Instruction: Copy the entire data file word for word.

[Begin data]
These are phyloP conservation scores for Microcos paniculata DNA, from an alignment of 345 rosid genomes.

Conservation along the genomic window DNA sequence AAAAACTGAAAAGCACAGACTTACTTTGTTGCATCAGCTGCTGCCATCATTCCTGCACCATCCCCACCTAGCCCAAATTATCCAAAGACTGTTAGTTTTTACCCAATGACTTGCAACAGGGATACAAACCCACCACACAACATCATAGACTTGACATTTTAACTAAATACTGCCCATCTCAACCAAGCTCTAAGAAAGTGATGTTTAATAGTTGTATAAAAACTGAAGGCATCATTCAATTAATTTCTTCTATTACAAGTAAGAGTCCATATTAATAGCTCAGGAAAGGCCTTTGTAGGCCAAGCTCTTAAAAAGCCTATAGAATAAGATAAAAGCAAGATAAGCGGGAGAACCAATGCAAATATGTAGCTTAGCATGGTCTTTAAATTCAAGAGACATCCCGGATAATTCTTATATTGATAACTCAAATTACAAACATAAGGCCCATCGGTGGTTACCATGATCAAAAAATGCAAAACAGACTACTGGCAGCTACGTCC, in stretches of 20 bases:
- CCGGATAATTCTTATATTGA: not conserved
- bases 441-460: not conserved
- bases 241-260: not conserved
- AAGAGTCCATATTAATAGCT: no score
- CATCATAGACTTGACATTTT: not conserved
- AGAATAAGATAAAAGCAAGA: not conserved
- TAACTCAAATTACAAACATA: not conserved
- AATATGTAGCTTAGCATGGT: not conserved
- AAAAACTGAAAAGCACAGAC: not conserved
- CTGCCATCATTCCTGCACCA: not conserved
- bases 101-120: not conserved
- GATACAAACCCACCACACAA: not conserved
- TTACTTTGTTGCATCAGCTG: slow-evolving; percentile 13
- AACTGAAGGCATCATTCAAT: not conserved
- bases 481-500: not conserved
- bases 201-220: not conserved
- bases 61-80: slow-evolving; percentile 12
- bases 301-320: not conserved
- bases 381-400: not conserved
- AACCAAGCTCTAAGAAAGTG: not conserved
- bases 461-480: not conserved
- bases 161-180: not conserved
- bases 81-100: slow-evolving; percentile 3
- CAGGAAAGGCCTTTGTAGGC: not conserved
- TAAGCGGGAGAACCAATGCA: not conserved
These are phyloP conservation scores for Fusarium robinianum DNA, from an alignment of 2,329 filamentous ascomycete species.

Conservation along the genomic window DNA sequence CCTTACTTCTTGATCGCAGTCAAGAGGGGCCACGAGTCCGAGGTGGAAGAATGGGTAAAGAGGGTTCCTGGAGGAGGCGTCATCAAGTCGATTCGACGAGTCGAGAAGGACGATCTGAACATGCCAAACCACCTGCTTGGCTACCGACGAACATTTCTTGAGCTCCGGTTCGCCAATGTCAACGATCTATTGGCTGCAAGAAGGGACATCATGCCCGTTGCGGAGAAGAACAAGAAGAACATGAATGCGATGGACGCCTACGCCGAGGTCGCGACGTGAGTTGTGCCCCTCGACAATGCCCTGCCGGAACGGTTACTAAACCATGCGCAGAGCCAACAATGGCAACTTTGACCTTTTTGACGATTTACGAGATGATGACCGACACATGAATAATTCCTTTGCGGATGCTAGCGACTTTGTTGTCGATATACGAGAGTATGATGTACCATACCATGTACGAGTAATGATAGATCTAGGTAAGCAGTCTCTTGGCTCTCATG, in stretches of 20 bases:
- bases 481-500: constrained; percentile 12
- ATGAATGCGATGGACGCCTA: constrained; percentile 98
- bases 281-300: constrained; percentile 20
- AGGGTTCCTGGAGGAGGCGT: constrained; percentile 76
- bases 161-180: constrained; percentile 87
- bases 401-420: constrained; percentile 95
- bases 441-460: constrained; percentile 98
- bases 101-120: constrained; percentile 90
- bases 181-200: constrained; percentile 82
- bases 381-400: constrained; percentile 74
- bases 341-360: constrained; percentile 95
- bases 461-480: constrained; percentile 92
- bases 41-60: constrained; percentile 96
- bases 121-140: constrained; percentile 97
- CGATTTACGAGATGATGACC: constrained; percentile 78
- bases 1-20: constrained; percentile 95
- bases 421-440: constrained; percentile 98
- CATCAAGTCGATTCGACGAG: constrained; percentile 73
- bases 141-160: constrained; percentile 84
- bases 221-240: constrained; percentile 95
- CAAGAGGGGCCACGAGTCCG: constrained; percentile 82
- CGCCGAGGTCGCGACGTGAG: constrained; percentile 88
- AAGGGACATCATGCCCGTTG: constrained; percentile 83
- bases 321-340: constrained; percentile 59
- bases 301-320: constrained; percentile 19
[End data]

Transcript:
These are phyloP conservation scores for Microcos paniculata DNA, from an alignment of 345 rosid genomes.

Conservation along the genomic window DNA sequence AAAAACTGAAAAGCACAGACTTACTTTGTTGCATCAGCTGCTGCCATCATTCCTGCACCATCCCCACCTAGCCCAAATTATCCAAAGACTGTTAGTTTTTACCCAATGACTTGCAACAGGGATACAAACCCACCACACAACATCATAGACTTGACATTTTAACTAAATACTGCCCATCTCAACCAAGCTCTAAGAAAGTGATGTTTAATAGTTGTATAAAAACTGAAGGCATCATTCAATTAATTTCTTCTATTACAAGTAAGAGTCCATATTAATAGCTCAGGAAAGGCCTTTGTAGGCCAAGCTCTTAAAAAGCCTATAGAATAAGATAAAAGCAAGATAAGCGGGAGAACCAATGCAAATATGTAGCTTAGCATGGTCTTTAAATTCAAGAGACATCCCGGATAATTCTTATATTGATAACTCAAATTACAAACATAAGGCCCATCGGTGGTTACCATGATCAAAAAATGCAAAACAGACTACTGGCAGCTACGTCC, in stretches of 20 bases:
- CCGGATAATTCTTATATTGA: not conserved
- bases 441-460: not conserved
- bases 241-260: not conserved
- AAGAGTCCATATTAATAGCT: no score
- CATCATAGACTTGACATTTT: not conserved
- AGAATAAGATAAAAGCAAGA: not conserved
- TAACTCAAATTACAAACATA: not conserved
- AATATGTAGCTTAGCATGGT: not conserved
- AAAAACTGAAAAGCACAGAC: not conserved
- CTGCCATCATTCCTGCACCA: not conserved
- bases 101-120: not conserved
- GATACAAACCCACCACACAA: not conserved
- TTACTTTGTTGCATCAGCTG: slow-evolving; percentile 13
- AACTGAAGGCATCATTCAAT: not conserved
- bases 481-500: not conserved
- bases 201-220: not conserved
- bases 61-80: slow-evolving; percentile 12
- bases 301-320: not conserved
- bases 381-400: not conserved
- AACCAAGCTCTAAGAAAGTG: not conserved
- bases 461-480: not conserved
- bases 161-180: not conserved
- bases 81-100: slow-evolving; percentile 3
- CAGGAAAGGCCTTTGTAGGC: not conserved
- TAAGCGGGAGAACCAATGCA: not conserved
These are phyloP conservation scores for Fusarium robinianum DNA, from an alignment of 2,329 filamentous ascomycete species.

Conservation along the genomic window DNA sequence CCTTACTTCTTGATCGCAGTCAAGAGGGGCCACGAGTCCGAGGTGGAAGAATGGGTAAAGAGGGTTCCTGGAGGAGGCGTCATCAAGTCGATTCGACGAGTCGAGAAGGACGATCTGAACATGCCAAACCACCTGCTTGGCTACCGACGAACATTTCTTGAGCTCCGGTTCGCCAATGTCAACGATCTATTGGCTGCAAGAAGGGACATCATGCCCGTTGCGGAGAAGAACAAGAAGAACATGAATGCGATGGACGCCTACGCCGAGGTCGCGACGTGAGTTGTGCCCCTCGACAATGCCCTGCCGGAACGGTTACTAAACCATGCGCAGAGCCAACAATGGCAACTTTGACCTTTTTGACGATTTACGAGATGATGACCGACACATGAATAATTCCTTTGCGGATGCTAGCGACTTTGTTGTCGATATACGAGAGTATGATGTACCATACCATGTACGAGTAATGATAGATCTAGGTAAGCAGTCTCTTGGCTCTCATG, in stretches of 20 bases:
- bases 481-500: constrained; percentile 12
- ATGAATGCGATGGACGCCTA: constrained; percentile 98
- bases 281-300: constrained; percentile 20
- AGGGTTCCTGGAGGAGGCGT: constrained; percentile 76
- bases 161-180: constrained; percentile 87
- bases 401-420: constrained; percentile 95
- bases 441-460: constrained; percentile 98
- bases 101-120: constrained; percentile 90
- bases 181-200: constrained; percentile 82
- bases 381-400: constrained; percentile 74
- bases 341-360: constrained; percentile 95
- bases 461-480: constrained; percentile 92
- bases 41-60: constrained; percentile 96
- bases 121-140: constrained; percentile 97
- CGATTTACGAGATGATGACC: constrained; percentile 78
- bases 1-20: constrained; percentile 95
- bases 421-440: constrained; percentile 98
- CATCAAGTCGATTCGACGAG: constrained; percentile 73
- bases 141-160: constrained; percentile 84
- bases 221-240: constrained; percentile 95
- CAAGAGGGGCCACGAGTCCG: constrained; percentile 82
- CGCCGAGGTCGCGACGTGAG: constrained; percentile 88
- AAGGGACATCATGCCCGTTG: constrained; percentile 83
- bases 321-340: constrained; percentile 59
- bases 301-320: constrained; percentile 19